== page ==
Six impossible things before breakfast.

A library science student's perspective on life, the universe, and everything.

Tuesday, January 24, 2012

Winter Reading and Novel Appeal Pt. 1

Joyce Saricks uses four intrinsic elements of novels to describe their appeal in terms that she hopes will improve communication between librarians and their patrons and help make reader's advisory into less guesswork and more science. While some of her enthusiasm for a "vocabulary of appeal" seems to simplify language and individual tastes and perspectives to an unrealistic degree (different readers will have their own ideas of what constitutes an "engrossing" read or which characters will seem "familiar" or "realistic"), I like her encouragement for describing books less in terms of their plots and more in terms of stylistic choices made by the author.

Saricks uses four main categories to talk about novels (and some narrative nonfiction too): Pacing, Characterization, Storyline, and Framing. Since I am a bit behind on my book reviews, I thought I'd use some of Saricks' terms of appeal to briefly describe a few of the books I read over the break.

Pacing: Dan Brown, The Lost Symbol
Dan Brown is a textbook example of fast-paced writing; ironically, Saricks even mentions him in her article. This third Robert Langdon adventure is easy to read and carries on at breakneck speed as Professor Langdon strives to unlock a new set of ancient mysteries, this time in Washington, DC. Brown's familiar style is a good fit for vacation reading, though I would quibble that The Lost Symbol is rather lengthy, and the nonstop action itself can be a bit tiring to read. This book also suffers from multiple-endings-syndrome, giving the illusion over and over that you've reached the final page, only to turn it and find another paragraph. One of the interesting things Saricks writes about is the way librarians can give basic advice on a book they've never read (and even have never read a review of) by glancing through a copy and observing things like chapter length or the ratio of dialogue to description. A Dan Brown book is a good example of a case where this actually might be possible. Flipping through The Lost Symbol, the short paragraphs, chapters, and large amount of dialogue can tell you a lot about what sort of a read the book will be and maybe a little bit about what sort of reader would enjoy it.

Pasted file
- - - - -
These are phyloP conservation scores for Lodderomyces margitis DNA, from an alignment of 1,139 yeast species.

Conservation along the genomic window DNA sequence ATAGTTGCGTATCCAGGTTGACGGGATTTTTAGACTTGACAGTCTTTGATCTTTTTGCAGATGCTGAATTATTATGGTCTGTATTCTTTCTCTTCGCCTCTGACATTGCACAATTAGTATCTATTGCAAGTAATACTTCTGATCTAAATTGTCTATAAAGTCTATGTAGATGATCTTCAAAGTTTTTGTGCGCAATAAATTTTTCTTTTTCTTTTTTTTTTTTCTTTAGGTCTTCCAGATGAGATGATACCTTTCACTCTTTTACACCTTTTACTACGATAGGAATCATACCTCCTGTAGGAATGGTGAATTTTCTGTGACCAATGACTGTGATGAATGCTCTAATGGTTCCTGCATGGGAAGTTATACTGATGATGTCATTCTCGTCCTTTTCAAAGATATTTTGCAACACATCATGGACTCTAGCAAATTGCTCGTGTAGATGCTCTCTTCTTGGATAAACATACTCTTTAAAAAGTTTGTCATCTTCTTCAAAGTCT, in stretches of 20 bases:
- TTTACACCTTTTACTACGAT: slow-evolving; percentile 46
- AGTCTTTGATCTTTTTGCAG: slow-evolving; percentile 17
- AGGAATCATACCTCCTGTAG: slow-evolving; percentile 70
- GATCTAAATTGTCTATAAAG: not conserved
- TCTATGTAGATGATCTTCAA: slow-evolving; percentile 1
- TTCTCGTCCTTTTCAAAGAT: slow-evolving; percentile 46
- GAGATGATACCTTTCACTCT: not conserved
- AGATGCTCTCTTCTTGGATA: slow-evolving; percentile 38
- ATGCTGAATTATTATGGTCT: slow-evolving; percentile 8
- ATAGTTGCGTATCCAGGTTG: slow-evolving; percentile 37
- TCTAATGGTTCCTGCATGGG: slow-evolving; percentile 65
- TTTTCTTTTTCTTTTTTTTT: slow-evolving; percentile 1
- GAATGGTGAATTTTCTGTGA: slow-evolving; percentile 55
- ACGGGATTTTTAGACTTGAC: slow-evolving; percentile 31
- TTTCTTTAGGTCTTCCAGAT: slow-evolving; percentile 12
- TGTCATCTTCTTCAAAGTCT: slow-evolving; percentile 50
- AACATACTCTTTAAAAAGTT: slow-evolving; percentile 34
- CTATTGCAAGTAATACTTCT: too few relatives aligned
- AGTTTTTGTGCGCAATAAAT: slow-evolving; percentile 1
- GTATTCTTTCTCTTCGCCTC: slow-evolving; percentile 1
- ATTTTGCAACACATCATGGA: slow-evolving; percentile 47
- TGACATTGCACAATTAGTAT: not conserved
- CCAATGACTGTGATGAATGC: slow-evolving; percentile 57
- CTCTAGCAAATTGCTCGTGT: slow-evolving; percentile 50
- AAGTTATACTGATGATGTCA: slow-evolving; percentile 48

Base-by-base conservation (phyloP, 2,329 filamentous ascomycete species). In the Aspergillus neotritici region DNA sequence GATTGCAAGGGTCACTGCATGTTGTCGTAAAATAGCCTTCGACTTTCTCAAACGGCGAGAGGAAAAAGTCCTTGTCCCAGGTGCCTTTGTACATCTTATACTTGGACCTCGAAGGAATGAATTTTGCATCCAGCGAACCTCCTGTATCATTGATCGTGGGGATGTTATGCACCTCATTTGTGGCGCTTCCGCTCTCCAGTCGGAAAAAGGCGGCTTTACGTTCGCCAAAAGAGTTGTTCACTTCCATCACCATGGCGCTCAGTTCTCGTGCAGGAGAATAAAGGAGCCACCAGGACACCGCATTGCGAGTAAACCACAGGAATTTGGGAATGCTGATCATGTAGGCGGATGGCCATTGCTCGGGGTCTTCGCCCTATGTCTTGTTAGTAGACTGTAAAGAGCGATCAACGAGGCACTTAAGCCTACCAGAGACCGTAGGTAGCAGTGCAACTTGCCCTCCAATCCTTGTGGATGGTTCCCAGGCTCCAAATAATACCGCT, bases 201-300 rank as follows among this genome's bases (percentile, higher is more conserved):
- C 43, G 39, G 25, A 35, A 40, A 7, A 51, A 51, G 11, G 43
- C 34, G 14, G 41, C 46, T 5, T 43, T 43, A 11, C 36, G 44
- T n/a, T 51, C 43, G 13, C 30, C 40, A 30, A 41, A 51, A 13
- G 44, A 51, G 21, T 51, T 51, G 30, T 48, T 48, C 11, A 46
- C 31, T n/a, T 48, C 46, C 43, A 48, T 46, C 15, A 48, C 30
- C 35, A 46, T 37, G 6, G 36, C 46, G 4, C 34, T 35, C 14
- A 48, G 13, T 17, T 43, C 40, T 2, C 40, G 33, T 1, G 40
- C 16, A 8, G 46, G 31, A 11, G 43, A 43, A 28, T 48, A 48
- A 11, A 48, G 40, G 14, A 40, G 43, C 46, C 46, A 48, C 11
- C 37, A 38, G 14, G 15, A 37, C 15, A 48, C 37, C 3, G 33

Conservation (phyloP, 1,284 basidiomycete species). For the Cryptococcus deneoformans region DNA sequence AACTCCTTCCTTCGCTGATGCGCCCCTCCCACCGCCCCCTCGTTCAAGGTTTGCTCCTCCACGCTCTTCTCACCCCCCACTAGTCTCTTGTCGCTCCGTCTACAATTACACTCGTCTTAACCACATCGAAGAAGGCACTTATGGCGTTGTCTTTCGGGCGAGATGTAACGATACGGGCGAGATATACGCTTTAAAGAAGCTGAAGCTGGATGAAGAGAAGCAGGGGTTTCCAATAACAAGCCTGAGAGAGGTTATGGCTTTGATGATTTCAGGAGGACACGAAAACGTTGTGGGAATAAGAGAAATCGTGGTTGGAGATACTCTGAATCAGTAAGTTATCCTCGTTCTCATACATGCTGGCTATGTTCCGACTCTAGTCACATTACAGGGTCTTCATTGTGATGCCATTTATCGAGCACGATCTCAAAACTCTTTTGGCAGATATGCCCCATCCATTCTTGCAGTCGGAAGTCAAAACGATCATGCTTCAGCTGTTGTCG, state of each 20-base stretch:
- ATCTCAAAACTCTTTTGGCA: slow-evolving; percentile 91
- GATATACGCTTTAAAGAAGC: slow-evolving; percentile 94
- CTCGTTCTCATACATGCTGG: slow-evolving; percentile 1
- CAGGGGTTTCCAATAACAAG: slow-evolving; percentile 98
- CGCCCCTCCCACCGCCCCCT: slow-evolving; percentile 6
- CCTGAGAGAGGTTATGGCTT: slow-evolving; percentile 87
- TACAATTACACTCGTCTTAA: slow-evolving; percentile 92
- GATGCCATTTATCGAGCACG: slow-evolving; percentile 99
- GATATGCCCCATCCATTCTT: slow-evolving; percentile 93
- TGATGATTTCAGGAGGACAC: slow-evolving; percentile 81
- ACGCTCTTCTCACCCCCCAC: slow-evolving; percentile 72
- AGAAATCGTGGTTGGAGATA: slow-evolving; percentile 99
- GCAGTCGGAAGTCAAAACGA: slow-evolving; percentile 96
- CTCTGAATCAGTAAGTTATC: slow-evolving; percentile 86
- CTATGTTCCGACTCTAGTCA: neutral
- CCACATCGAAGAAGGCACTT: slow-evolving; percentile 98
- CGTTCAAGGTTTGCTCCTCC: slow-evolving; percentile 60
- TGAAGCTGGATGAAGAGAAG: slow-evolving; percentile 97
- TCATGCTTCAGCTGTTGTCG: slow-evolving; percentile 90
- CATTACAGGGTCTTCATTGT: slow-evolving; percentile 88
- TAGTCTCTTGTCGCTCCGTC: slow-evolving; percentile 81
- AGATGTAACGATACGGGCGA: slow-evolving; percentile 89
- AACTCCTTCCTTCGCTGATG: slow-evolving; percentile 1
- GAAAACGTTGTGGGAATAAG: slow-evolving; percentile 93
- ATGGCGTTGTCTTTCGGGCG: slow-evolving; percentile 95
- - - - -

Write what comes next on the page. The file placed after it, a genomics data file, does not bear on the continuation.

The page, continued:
Characterization: Lauren Beukes, Zoo City
This novel gives me a quick chance to mention an issue I'm pretty passionate about, which is the stereotyping of genre fiction. Saricks comments that in most cases Science Fiction focuses heavily on Storyline, with less precedence given to the elements of Pacing or Characterization. While there are a lot of formula novels in the Fantasy and Science Fiction genres, these exist in every category: Fantasy is definitely not the exception here. Cliche works aside, I believe genre fiction can be deeply interested in characterization and be composed with painstakingly crafted prose. It's not all swordfights and rescue missions as anyone who's read Connie Willis, Ray Bradbury, Kurt Vonnegut, or J.R.R. Tolkien can tell you. Zoo City is a book about a character: Zinzi December, a former journalist whose life changes dramatically with the death of her brother. Her most dramatic transformation is one of physical form: the appearance of her Sloth companion, a product of the Zoo Plague that affects anyone who has committed a criminal act. Throughout the novel Zinzi is vividly portrayed as a quirky, flawed woman deeply burdened by the mistakes of her past. The plot of the book is pretty intense, but more than working out the missing persons case Zinzi becomes wrapped up in or music industry scandal she uncovers, I was most interested in the development of Zinzi's inner struggles and characterization.

(Part 2 to come.)

Saricks, J. G. (2005). Articulating a book‘s appeal. In Readers’ Advisory Services in the Public Library (3rd ed., pp. 40-73). Chicago: American Library Association.

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